Blue Dragon

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Looking like offspring of some alien creatures, these bizarre creatures are 100% Earth-bred. They’re actually not all that different from your average garden snail, just a lot more colorful… and often extremely poisonous.

BlueDragon

Blue dragons are part of the nudibranch family, a group of soft-body mollusks more commonly known as sea slugs.

they are all quite beautiful, with a wide range of colors and specialized appendages, the blue dragon is one of the most visually stunning and fascinating by far. When fully extended, it looks like an alien dragon flying through the water on their colorful tendrils, known as cerata.

A dramatically beautiful, blue, nudibranch sea slug that can be found floating along in the world’s oceans. They are actually upside down, the blue foot facing up and the silvery back facing down. This colouring helps with camouflage from above and below

It is known for its stinging nematocysts – a defense mechanism that makes it dangerous to not only other aquatic life, but humans as well.

The blue dragon, a hermaphrodite possessing both male and female reproductive organs; after mating, both partners produce egg strings

They are natives of the world’s temperate and tropical ocean waters (including those off the coasts of South Africa, Australia, and most of Europe) that can grow to about one and half inches in length, is actually carnivorous, and feeds on other pelagic creatures using its powerful sting to paralyze its prey.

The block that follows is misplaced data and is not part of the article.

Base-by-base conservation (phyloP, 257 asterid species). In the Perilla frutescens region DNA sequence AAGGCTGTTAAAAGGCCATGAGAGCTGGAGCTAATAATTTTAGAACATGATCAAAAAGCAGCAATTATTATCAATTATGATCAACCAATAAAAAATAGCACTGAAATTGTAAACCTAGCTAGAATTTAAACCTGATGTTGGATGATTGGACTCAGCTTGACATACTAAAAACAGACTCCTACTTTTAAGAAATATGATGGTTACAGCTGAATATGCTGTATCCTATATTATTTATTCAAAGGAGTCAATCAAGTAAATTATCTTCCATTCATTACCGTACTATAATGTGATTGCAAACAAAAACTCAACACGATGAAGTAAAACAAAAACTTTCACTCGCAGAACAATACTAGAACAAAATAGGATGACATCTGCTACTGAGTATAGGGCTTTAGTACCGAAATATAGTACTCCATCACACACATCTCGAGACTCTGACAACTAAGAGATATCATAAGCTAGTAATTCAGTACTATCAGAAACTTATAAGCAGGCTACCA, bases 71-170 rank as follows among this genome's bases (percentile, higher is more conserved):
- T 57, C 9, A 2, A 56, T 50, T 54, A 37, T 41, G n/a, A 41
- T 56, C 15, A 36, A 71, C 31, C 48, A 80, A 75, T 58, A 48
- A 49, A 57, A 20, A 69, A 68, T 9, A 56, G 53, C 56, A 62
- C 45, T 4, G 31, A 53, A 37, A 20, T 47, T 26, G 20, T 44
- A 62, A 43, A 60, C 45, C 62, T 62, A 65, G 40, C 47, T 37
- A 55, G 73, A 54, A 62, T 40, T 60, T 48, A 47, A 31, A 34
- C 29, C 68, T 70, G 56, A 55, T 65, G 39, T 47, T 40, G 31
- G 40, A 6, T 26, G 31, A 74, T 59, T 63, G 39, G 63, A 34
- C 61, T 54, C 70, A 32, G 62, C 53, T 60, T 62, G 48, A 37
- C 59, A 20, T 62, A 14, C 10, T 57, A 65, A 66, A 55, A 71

Blue dragons are known to go after much larger creatures, including the notoriously lethal Portuguese Man o’ War. Not only is the blue dragon immune to its sting, it’s able to process the Man o’ War’s nematocysts, the cells that allow for that creature’s deadly sting, and store them in its own extremities.

Those venomous cells can be used by the blue dragon later on, and in a higher concentration, making their sting even more deadly. That’s the oceanic equivalent of stealing your enemy’s ammunition and using it as your own.

natives of the world’s temperate and tropical ocean waters (including those off the coasts of South Africa, Australia, and most of Europe)

So if you see one of these little guys floating in the water, DO NOT pick them up. Simply admire them from afar and wonder how nature came up with such an amazingly deadly combination.

Source: Factzoo, BoredomTherapy

January 20, 2017 |

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